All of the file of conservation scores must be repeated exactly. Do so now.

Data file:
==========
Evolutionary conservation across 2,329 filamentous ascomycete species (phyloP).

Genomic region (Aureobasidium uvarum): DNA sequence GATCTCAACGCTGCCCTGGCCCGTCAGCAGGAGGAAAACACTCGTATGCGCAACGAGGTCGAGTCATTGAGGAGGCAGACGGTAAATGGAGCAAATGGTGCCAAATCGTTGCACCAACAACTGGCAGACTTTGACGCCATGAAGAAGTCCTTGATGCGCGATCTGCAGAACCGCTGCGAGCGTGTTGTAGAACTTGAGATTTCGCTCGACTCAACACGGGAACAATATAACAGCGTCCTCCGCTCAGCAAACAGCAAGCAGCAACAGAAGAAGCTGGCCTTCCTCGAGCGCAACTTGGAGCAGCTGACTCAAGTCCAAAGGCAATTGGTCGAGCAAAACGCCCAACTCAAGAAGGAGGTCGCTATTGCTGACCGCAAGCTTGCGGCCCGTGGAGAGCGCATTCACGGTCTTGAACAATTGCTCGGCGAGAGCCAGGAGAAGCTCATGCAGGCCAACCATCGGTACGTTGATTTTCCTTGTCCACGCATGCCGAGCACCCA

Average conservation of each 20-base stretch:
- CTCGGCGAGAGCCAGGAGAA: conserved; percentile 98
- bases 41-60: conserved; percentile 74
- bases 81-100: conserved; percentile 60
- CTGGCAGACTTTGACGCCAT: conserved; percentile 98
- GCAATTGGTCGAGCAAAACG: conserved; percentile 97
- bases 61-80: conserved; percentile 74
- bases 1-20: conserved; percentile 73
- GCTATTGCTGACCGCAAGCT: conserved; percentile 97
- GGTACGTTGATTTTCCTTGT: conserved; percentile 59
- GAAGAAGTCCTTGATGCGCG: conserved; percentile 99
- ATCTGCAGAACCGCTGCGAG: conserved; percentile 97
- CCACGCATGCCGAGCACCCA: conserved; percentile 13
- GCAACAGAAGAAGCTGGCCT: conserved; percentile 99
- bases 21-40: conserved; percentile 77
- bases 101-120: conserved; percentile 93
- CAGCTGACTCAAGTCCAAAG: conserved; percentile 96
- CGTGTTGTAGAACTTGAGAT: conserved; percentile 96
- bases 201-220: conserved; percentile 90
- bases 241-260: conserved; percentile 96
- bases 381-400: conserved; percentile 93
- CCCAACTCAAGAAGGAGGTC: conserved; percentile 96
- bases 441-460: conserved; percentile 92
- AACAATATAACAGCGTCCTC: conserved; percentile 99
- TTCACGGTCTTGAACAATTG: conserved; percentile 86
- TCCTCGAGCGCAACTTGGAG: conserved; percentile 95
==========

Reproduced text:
Evolutionary conservation across 2,329 filamentous ascomycete species (phyloP).

Genomic region (Aureobasidium uvarum): DNA sequence GATCTCAACGCTGCCCTGGCCCGTCAGCAGGAGGAAAACACTCGTATGCGCAACGAGGTCGAGTCATTGAGGAGGCAGACGGTAAATGGAGCAAATGGTGCCAAATCGTTGCACCAACAACTGGCAGACTTTGACGCCATGAAGAAGTCCTTGATGCGCGATCTGCAGAACCGCTGCGAGCGTGTTGTAGAACTTGAGATTTCGCTCGACTCAACACGGGAACAATATAACAGCGTCCTCCGCTCAGCAAACAGCAAGCAGCAACAGAAGAAGCTGGCCTTCCTCGAGCGCAACTTGGAGCAGCTGACTCAAGTCCAAAGGCAATTGGTCGAGCAAAACGCCCAACTCAAGAAGGAGGTCGCTATTGCTGACCGCAAGCTTGCGGCCCGTGGAGAGCGCATTCACGGTCTTGAACAATTGCTCGGCGAGAGCCAGGAGAAGCTCATGCAGGCCAACCATCGGTACGTTGATTTTCCTTGTCCACGCATGCCGAGCACCCA

Average conservation of each 20-base stretch:
- CTCGGCGAGAGCCAGGAGAA: conserved; percentile 98
- bases 41-60: conserved; percentile 74
- bases 81-100: conserved; percentile 60
- CTGGCAGACTTTGACGCCAT: conserved; percentile 98
- GCAATTGGTCGAGCAAAACG: conserved; percentile 97
- bases 61-80: conserved; percentile 74
- bases 1-20: conserved; percentile 73
- GCTATTGCTGACCGCAAGCT: conserved; percentile 97
- GGTACGTTGATTTTCCTTGT: conserved; percentile 59
- GAAGAAGTCCTTGATGCGCG: conserved; percentile 99
- ATCTGCAGAACCGCTGCGAG: conserved; percentile 97
- CCACGCATGCCGAGCACCCA: conserved; percentile 13
- GCAACAGAAGAAGCTGGCCT: conserved; percentile 99
- bases 21-40: conserved; percentile 77
- bases 101-120: conserved; percentile 93
- CAGCTGACTCAAGTCCAAAG: conserved; percentile 96
- CGTGTTGTAGAACTTGAGAT: conserved; percentile 96
- bases 201-220: conserved; percentile 90
- bases 241-260: conserved; percentile 96
- bases 381-400: conserved; percentile 93
- CCCAACTCAAGAAGGAGGTC: conserved; percentile 96
- bases 441-460: conserved; percentile 92
- AACAATATAACAGCGTCCTC: conserved; percentile 99
- TTCACGGTCTTGAACAATTG: conserved; percentile 86
- TCCTCGAGCGCAACTTGGAG: conserved; percentile 95